SDNs – Are You Trading with the Enemy?

May 14, 2018
Another question would certainly be: What does the Patriot Act have to do with background screening?  The straightforward response is: ALOT! In October 2001, a bill entitled: "Uniting and Strengthening America by Providing Appropriate Tools Required to Intercept and Obstruct Terrorism," better known as the "USA Patriot Act," was passed by Congress and became the law of the land. The law's objectives include combating money laundering and terrorist financing activities.  It has also expanded the range of industries required to screen organizations and individuals.  In fact, some states also have more restrictive requirements. Implementation of major portions of the Act has been delegated to the Office of Foreign Assets Control (OFAC) which is the financial intelligence and enforcement agency of the U.S. Treasury Department. It administers and enforces economic and trade sanctions in support of U.S. national security and foreign policy objectives. One key aspect of the Act and its regulatory framework is known as "Trading with the Enemy".  It mandates: At a minimum, all businesses and organizations (including 501(c)(3)s) in the United States are legally required to screen, or …


Apr 30, 2018
Cyber threats to the healthcare industry are increasing daily, at all aspects of its value train: materials production; formulation; device manufacture; food supplement manufacture; formulation/assembly; packaging; distribution; and ultimately delivery.  Such threats are difficult to mitigate against since the industry is multi-national in nature, with different portions of the value chain internationally dispersed. Cyber threats are real, sophisticated, persistent and, in many respects extremely threatening to industry members, the brand, and patients/consumers, where they can be life threatening.  But where do the threats originate? The answer is surprising. According to a well-informed, validated Government source, the industry must realize that cybersecurity is human-centric – and the humans are at many times within the healthcare organizations themselves.  They include employees at all levels (full and part time), volunteers in the case of healthcare providers, contract personnel including manufacturers and consultants – indeed an upsetting, but nevertheless a well-documented reality. The Government source continues to relay the opinion that a significant vulnerability is t…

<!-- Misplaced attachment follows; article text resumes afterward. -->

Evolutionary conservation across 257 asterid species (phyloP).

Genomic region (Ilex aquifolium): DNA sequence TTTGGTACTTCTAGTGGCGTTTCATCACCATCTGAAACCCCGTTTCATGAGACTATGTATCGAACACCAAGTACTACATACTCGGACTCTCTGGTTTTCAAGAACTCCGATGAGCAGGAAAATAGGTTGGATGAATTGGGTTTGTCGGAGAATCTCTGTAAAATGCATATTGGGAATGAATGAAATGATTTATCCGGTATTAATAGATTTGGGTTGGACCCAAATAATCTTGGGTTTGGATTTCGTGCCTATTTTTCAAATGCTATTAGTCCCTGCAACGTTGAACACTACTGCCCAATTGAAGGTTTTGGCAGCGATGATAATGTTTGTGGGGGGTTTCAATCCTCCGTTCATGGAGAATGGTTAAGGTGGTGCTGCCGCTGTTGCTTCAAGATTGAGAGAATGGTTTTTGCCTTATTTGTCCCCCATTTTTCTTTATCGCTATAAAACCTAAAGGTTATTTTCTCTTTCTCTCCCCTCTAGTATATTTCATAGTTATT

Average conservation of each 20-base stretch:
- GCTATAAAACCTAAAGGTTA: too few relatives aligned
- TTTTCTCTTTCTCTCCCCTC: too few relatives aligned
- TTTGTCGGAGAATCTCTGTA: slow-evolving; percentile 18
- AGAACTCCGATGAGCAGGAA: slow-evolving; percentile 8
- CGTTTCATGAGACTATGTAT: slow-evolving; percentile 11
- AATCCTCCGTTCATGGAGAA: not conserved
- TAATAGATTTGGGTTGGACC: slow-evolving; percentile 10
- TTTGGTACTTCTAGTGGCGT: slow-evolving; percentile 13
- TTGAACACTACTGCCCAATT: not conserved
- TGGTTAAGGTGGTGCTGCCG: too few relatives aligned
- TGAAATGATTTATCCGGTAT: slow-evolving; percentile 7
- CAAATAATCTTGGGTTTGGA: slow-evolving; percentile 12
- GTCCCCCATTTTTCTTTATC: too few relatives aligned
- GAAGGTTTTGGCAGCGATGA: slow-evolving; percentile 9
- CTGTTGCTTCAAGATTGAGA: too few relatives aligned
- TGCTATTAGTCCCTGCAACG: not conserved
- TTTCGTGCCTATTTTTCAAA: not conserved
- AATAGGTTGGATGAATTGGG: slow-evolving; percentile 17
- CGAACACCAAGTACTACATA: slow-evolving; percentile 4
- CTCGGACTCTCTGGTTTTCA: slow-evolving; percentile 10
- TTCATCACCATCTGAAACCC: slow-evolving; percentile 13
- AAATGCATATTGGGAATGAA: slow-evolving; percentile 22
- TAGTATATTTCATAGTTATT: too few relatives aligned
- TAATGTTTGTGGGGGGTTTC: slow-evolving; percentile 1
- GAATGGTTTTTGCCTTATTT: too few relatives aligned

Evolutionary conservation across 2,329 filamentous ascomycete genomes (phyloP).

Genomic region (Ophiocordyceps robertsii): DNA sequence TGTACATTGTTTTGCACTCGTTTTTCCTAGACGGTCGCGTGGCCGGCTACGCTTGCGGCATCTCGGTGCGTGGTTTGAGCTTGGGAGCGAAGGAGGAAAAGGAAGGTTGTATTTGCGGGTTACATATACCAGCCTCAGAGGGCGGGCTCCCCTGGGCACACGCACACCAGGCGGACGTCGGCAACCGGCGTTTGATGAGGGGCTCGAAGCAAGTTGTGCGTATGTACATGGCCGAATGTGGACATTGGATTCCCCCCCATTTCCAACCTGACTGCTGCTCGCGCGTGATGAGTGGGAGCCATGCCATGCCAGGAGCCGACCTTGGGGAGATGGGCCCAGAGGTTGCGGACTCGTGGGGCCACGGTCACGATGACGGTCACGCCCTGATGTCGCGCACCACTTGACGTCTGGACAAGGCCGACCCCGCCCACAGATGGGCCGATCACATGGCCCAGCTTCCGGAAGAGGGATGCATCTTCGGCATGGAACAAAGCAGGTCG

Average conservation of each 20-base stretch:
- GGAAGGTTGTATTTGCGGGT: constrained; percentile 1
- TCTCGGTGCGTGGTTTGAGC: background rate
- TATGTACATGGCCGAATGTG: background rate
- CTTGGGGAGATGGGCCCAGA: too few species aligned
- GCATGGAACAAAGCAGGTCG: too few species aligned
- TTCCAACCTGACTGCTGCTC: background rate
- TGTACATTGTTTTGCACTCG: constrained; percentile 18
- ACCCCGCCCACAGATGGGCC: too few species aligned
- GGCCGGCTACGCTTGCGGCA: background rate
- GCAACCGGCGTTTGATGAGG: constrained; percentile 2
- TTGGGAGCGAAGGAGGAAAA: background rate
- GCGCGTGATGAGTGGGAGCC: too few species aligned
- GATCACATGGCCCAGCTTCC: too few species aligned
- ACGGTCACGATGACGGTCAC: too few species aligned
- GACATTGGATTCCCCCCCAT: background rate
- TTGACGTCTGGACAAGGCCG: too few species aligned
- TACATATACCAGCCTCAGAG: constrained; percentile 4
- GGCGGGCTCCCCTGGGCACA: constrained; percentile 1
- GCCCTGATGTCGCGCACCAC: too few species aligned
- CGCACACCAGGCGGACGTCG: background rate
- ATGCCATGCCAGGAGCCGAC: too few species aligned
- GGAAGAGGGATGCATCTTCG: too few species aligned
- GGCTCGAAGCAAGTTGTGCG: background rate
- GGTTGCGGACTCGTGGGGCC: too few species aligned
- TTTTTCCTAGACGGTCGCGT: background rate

Background Screening Essential in the Healthcare Industry

Mar 30, 2018
All businesses face similar challenges when it comes to background screening.  Challenges result from regulatory-driven requirements, compliance issues, liability mitigation... and the need to protect the organization's image and reputation. But each industry faces its own unique challenges, particularly in the special case of the healthcare segment of the economy. The healthcare industry is an aggregation and integration of sectors within the economic system that provides goods and services to treat patients or clients with curative, preventive, rehabilitative, and palliative care. It includes the generation and commercialization of goods and services lending themselves to maintaining and re-establishing health. The modern healthcare industry is divided into many sectors and depends on teams of trained professionals, paraprofessionals and administrators to meet health needs of individuals, including "vulnerable populations" (minors aged 17 and under, people with disabilities, and individuals aged 60 and older).  For example, even organizations treating patients for lice are considered by federal and state governments as members of the healthcare industry, since their personnel i…

Best Practices for Verifying Credentials

Feb 28, 2018
Many companies and organizations that need to verify an applicant's credentials – be it education, professional license, driver's license, work experience, or income – rely on proof submitted by the individual who is applying for whatever position the company or organization is attempting to fill.  The position may be a job, a volunteer, a franchisee, a country club member, a tenant for a rental unit, or even a board of director for the organization or company. Relying on any documentation submitted by the "interested party," i.e., the actual applicant, is an extremely poor business practice that places the company or organization at significant risk.  Based on decades of experience and real-life case studies, I know this to be true.  As a CEO of a background screening company that has processed millions of transactions, we have documented instances that substantiate how verification with the original source, i.e., the state Department of Motor Vehicles, the university or college, the employer, state licensing board, the IRS (to verify tax returns), etc. is crucial if the veracity of the credential or document is to be reliably verified. If one simply thinks rationally about the …
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